by Toyib Aremu
There are people that once you meet, you will never forget or regret doing so. That is the case with Jabir Hamza and many others for whom without NYSC we may never have crossed paths at all.
I started my one-year National Service in April 2016. Before we finally went for the 16-day orientation camp, we had delays. There was a time all of us prospective corps members had chosen our choice states and have been deployed to one of them. I had chosen Edo, Kano, Ogun and one other I cannot remember now. I wanted to serve in the northern part of the country. All my life, I had lived in the south-west. I wanted to try a new environment. It actually surprises me when someone who has spent most of their life at one part of the country still wants to find a way to take their service year at the same part, without any tenable reason. So when the deployment came and I saw Ogun, it was a sort of disappointment. But I took it as fate. For some reasons, however, this deployment would change later. You could imagine how happy I was that night to see that I had been deployed to the north. I didn’t pay anybody to change the state for me: It was just there in front of me – Kano. Although parents and other relatives had concerns, but this is what is to be. And that was how the 365-day journey began.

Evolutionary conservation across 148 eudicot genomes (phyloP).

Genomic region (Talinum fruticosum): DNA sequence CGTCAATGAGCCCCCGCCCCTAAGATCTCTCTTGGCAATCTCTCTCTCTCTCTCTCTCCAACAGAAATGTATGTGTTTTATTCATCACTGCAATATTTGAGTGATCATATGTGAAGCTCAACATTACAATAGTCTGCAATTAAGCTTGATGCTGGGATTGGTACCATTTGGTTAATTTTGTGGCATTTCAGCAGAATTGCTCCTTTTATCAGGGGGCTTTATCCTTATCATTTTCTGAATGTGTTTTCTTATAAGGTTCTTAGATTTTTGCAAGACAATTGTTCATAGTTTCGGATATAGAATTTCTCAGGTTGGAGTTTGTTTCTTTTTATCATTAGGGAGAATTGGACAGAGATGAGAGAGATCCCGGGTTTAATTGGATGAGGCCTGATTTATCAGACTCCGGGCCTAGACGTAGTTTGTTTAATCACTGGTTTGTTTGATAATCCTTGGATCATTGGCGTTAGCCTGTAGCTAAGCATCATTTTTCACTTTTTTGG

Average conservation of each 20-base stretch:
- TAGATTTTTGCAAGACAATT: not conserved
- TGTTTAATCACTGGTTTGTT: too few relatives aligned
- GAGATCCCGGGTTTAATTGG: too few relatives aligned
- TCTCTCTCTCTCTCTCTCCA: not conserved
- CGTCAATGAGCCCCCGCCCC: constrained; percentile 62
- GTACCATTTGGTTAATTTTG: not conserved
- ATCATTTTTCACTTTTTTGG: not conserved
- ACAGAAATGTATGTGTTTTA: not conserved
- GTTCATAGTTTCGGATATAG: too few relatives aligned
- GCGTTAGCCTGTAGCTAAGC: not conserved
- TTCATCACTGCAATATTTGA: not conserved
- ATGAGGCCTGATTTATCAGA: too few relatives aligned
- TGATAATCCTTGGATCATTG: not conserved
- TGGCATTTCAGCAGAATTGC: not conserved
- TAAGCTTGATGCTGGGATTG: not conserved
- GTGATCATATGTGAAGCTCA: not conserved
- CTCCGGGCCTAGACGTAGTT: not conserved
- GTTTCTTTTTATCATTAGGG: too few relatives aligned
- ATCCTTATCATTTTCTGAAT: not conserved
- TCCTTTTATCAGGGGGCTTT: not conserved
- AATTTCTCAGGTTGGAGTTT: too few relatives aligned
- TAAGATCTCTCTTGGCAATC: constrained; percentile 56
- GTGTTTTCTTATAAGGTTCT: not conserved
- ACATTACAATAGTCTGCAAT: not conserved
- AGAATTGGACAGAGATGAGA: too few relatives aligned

After the orientation camp, I remember that Friday in May that I had nowhere to settle and pass the night after I had reported to my local government. It was getting dark and I knew no one at that time in Kano. So I dialled a number: one of the friends I had met at the orientation camp. Jabir was very helpful as he invited me to join him at one of his extended family’s house where he had also decided to stay till he settled with his Place of Primary Assignment. This was where I stayed for well over a month and ate day and night without any fear or reproach from my host. I was treated to hot and nice Tuwon Shinkafa which I enjoyed.
During my stay in Kano, I met people of different ideologies and ethnicities, from different places across the nation. It was a great experience. Meeting new people, going new places and having a feel of what another culture is like every day was really exhilarating. Like I tell people who are of the opinion that NYSC is a waste of time, the service year is whatever one makes of it. You can decide to ‘just be yourself’ and not embrace the cultural diversity that makes Nigeria. It’s one’s choice to remain sullen and hostile throughout the service year. But that will not be good. Meet and appreciate people and do your best to change lives and the community you are posted to. NYSC is that necessary break from all the stress of school. I cannot imagine starting another degree without any space or break at all after the stress of final year and the years before it. It is a time to clear the head, assess many opportunities before one, prepare and apply for scholarships and graduate school, do something for the nation and make some of the important decisions in life.